Susan Bate has been operating her business for 25 years. So it's no surprise her marketing strategies have evolved considerably to reflect the times, says the owner of Coffee Tree Roastery in West Toronto.
- Tablet users watch videos when they’re relaxing thus lesser distraction and longer time. Hence, better ad recall. - 65% spend over an hour per day watching videos - Consumers multitask less when using tablets when compared to others devices - Tablets are usually used for “me-time” - After eating, smartphone is the #2 distraction to a tablet user
Debates around the “sharing economy” have been driven by personal stories and broad claims. In contrast, this is a fairly dense step-by-step look at the internet reputation systems on which the sharing economy claims are based, with some predictions about the neoliberal future of the sharing economy. References, statistics, and, yes, some personal stories are relegated to footnotes. If you’re really interested you can download a PDF.
EHR software is not the only technology leap healthcare is making. More frequently than ever, social media is playing a role in healthcare. Doctors are Facebook messaging with patients, physicians have taken to Tweeting and MHADegree.org – a research group aimed at providing free data to students and healthcare professionals looking for degrees in health administration – has even compiled a list of the top 50 most social media friendly hospitals in the U.S.
In conversation with Healthcare IT News, Bethanny Parker, the editor of MHADegree.org and the author of the top 50 list, explained some of the benefits social media has to offer healthcare facilities.
• Spreads awareness Social media is great for individuals who want to share pictures, life updates or random thoughts and photos of their lunches. But as Parker observed, there is no reason this mass-messaging and very public tool could not be used to share critical healthcare information. Social media’s viral nature helps news spread fast.
• Providing answers The news source cited a statistic from a recent Journal of Medical Internet Research study. It said that approximately 60 percent of Internet users say they use the web to do basic research on health information. Rather than having patients rely solely on user-generated online wikis, doctors could become that resource – and be far more reliable.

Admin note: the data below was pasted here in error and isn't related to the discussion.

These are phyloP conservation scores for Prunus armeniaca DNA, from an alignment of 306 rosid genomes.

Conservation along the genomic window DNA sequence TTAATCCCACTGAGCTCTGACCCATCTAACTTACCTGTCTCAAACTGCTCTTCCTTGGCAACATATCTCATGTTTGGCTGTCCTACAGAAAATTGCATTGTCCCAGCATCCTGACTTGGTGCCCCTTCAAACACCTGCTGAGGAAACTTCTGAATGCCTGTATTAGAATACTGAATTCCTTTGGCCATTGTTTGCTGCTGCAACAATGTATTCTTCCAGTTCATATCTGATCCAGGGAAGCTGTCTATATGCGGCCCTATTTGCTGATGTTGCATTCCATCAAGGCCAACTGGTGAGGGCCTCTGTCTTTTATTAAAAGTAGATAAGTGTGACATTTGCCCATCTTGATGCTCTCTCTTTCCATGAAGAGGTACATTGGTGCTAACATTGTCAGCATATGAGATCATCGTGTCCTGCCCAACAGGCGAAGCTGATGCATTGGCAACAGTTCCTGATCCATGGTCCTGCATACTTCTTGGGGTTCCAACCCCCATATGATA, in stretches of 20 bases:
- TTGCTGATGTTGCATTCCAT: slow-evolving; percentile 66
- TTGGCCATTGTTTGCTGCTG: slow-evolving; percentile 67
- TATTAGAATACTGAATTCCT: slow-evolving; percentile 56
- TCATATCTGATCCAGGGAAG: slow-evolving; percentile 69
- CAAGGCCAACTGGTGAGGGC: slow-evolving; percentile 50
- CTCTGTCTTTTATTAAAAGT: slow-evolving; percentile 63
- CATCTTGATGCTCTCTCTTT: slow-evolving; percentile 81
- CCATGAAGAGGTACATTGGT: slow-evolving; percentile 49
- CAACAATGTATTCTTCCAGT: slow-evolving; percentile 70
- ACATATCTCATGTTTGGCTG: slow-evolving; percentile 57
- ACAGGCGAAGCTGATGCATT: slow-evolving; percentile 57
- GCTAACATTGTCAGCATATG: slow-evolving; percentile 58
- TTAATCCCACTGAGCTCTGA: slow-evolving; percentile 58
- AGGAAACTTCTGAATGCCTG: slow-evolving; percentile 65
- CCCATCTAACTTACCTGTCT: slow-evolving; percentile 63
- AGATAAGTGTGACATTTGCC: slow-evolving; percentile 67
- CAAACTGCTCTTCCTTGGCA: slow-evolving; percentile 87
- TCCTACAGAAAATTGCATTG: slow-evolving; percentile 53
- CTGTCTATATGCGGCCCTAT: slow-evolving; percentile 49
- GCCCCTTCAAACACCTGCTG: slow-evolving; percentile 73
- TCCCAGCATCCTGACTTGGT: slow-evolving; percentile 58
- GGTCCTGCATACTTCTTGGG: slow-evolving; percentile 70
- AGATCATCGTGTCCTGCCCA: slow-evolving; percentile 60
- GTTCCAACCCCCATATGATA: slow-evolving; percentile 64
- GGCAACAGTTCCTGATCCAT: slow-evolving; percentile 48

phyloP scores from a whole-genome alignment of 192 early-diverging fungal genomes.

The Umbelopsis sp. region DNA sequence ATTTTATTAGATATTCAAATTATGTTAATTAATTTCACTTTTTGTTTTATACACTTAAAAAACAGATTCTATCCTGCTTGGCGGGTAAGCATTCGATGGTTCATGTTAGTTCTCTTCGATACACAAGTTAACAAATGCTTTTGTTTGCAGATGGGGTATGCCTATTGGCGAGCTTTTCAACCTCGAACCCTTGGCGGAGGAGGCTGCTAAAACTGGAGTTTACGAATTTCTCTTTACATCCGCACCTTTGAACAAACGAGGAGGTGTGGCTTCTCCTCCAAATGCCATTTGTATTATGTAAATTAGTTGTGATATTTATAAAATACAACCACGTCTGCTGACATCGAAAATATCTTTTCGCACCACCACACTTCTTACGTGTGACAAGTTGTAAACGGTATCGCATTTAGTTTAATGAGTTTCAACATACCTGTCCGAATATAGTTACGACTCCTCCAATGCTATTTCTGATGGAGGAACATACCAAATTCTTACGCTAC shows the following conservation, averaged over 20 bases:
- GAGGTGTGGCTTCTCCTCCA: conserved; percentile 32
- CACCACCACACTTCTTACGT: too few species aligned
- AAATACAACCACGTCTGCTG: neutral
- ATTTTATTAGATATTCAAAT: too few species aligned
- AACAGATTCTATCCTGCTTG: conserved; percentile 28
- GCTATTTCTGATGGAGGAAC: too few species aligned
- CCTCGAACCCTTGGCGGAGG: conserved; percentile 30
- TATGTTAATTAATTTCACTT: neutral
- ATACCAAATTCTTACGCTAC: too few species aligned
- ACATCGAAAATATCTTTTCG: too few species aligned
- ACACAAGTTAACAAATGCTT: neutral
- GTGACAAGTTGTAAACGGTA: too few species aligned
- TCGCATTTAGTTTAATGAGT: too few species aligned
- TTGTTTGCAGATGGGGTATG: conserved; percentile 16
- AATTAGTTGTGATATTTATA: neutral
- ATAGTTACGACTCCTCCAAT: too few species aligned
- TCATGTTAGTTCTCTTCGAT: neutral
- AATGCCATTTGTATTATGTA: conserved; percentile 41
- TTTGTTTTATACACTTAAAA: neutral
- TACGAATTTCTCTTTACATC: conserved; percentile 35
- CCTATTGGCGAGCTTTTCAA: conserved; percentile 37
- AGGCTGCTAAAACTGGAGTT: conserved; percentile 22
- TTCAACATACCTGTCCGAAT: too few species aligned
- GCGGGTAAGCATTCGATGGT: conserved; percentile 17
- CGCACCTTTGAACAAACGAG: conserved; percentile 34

• Eliminating ‘white coat syndrome’ Most people do not enjoy visiting the doctor – they find it to be a source of extreme stress. White coat syndrome can sometimes keep patients from taking the first step toward treatment, as Parker noted. But social media offers a far less threatening and more “neutral” ground on which to relay information. That being said, it should not take the place of regular physicals or serious diagnoses.
• New frontiers Social media keeps evolving, as the news source pointed out. Who knows what new tools and options for disseminating healthcare information may show up in the coming years. Like EHR systems and new digitized workflows for billing and practice management software, the options for social media are only just beginning to be explored.
Doctor-to-doctor social networks A large part of the conversation about social media and healthcare does not relate to Facebook or Twitter. It is instead concerned solely with doctor-to-doctor communications and how social networking components could improve health information exchange (HIE). As EHRIntelligence noted, physicians are sharing patient records with colleagues already through social networks designed to be compliant with the Health Information Portability and Accountability Act (HIPAA). While this is not the large-scale interoperability that the Centers for Medicare and Medicaid Services (CMS) or the Office of the National Coordinator for Health Information Technology (ONC) have promoted as the future of HIE, it is a start.
EHRIntelligence noted that social network sharing may be too limited in scope compared to HIE, which has a more solid infrastructure and data standards. But they do present an easy-to-use and attractive way to conduct basic data exchange for now.
Social networks have the benefits of slicker interfaces, the news source noted, and most importantly they are equipped with familiar features that many doctors already use in their everyday lives outside the office. Not insignificant either is the fact that social media avoids the logistical hang-ups that HIEs can run into, where legal contracts, participation fees and tech upgrades can cause trouble.
While not a replacement, social networks are an excellent stand-in until federal policy gets ironed out and the first stages of nationwide interoperability get off the ground.